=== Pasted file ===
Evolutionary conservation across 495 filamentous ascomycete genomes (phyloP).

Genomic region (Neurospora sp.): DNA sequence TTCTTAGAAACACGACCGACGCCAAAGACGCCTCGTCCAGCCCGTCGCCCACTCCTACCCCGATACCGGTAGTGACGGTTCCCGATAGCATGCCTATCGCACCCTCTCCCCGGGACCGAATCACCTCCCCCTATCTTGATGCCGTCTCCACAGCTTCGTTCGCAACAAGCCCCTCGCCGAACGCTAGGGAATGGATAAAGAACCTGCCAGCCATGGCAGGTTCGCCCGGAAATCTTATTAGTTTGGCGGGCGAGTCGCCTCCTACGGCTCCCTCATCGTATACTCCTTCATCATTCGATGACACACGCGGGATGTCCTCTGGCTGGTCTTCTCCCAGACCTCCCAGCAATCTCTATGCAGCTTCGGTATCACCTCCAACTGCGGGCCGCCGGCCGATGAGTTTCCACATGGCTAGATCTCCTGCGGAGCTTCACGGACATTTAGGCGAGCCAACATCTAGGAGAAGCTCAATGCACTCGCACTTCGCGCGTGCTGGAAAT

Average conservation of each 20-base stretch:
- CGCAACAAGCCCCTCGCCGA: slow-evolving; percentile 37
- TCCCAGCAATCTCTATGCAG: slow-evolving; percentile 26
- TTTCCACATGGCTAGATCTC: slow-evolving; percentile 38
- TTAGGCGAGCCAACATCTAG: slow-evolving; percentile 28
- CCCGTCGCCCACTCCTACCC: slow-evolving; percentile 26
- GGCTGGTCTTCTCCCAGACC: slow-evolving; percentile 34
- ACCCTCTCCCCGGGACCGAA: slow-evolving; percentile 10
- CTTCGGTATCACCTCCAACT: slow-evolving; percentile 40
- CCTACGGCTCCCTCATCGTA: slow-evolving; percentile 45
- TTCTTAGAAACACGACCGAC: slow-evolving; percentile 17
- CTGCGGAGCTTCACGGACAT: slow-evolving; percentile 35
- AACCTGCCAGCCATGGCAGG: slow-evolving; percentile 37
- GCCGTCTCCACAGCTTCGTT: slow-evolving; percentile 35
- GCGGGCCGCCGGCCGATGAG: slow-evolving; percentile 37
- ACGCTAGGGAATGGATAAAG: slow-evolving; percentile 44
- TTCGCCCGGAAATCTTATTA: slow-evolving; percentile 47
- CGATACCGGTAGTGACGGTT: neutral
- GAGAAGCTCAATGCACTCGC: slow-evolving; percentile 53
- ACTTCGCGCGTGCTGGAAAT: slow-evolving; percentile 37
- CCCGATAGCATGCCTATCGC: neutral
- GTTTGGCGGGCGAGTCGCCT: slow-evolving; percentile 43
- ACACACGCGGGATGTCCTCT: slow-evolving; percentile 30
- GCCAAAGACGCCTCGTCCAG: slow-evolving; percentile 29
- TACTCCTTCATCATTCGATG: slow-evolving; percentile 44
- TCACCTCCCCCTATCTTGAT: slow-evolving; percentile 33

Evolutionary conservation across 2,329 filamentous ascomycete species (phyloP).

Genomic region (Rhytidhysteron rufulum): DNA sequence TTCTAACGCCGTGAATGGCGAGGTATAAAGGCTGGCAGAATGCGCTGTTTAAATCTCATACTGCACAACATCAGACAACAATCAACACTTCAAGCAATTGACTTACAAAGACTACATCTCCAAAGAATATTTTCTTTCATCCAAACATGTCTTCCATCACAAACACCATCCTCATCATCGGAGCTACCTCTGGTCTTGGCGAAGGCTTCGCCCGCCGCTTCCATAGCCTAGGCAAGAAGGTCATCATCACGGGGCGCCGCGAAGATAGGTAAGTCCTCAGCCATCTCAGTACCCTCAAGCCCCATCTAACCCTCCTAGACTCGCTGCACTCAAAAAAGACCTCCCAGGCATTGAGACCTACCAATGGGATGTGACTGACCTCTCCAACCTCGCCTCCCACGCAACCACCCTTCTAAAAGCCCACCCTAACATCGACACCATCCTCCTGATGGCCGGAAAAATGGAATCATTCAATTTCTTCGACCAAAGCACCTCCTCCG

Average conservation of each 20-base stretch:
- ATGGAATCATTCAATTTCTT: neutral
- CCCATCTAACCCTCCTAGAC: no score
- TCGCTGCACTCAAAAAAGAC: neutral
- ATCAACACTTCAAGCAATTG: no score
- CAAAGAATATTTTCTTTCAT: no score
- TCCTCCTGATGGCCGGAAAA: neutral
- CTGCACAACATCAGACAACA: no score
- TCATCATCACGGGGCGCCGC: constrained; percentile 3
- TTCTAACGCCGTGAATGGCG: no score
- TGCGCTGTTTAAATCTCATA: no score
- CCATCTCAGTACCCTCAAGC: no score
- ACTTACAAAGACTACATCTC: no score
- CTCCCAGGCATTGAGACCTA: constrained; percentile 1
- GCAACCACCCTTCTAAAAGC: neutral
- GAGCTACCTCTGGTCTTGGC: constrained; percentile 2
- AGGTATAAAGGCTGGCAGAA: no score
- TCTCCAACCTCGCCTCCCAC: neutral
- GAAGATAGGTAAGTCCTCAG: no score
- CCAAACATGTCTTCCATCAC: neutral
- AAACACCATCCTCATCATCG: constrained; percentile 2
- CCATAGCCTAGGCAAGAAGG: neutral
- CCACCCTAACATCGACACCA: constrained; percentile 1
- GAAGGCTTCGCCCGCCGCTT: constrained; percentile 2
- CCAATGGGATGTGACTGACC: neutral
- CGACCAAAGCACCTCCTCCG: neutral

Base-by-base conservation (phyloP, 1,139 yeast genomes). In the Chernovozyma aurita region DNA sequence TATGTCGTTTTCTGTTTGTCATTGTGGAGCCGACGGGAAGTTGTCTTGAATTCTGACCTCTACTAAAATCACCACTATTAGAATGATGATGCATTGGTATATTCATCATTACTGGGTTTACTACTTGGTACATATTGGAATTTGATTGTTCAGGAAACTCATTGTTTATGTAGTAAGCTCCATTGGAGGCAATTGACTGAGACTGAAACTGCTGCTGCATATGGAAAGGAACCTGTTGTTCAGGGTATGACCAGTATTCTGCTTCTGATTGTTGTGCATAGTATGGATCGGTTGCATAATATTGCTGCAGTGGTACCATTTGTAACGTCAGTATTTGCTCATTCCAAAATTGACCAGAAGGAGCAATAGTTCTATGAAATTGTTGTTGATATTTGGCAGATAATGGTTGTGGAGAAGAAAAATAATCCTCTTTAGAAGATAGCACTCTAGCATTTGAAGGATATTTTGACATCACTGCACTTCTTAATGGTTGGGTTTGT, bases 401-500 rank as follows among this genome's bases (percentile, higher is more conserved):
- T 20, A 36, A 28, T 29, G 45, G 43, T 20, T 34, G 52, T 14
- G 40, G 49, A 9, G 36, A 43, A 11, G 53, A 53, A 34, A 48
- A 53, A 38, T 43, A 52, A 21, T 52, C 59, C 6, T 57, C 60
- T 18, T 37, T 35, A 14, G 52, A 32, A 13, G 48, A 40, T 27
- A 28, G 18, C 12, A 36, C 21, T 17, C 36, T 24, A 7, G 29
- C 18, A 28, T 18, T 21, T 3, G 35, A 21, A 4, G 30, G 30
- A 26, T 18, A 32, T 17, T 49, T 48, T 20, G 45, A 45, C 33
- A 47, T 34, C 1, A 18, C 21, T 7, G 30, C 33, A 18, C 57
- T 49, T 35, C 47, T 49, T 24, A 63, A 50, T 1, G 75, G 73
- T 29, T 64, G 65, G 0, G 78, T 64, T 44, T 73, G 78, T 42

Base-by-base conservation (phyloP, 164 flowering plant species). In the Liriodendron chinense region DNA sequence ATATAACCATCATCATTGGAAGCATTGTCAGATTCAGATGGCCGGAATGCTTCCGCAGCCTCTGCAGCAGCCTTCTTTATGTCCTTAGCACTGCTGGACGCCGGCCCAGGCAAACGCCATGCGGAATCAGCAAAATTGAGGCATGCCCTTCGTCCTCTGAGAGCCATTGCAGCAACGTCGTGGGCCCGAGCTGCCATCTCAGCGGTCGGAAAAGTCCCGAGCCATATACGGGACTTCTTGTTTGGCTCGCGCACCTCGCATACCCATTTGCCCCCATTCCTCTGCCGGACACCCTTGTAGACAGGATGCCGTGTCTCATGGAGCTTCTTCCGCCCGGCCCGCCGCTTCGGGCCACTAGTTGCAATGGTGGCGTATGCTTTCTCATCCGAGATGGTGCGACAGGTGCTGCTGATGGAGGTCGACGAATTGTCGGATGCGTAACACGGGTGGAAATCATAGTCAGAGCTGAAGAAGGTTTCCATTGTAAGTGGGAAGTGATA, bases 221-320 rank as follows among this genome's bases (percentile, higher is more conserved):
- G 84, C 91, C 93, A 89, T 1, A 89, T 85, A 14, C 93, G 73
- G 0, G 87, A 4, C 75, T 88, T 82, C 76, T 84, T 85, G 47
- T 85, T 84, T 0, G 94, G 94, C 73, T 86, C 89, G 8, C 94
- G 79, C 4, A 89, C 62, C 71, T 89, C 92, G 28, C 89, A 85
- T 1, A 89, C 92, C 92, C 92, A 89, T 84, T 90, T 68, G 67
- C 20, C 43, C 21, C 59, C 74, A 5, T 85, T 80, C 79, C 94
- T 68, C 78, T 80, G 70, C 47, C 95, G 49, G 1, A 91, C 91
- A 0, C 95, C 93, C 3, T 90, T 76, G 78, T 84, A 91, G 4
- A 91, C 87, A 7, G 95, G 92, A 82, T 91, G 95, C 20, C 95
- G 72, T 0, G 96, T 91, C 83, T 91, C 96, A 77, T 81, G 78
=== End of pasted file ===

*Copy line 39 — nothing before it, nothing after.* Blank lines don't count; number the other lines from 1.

- TCATCATCACGGGGCGCCGC: constrained; percentile 3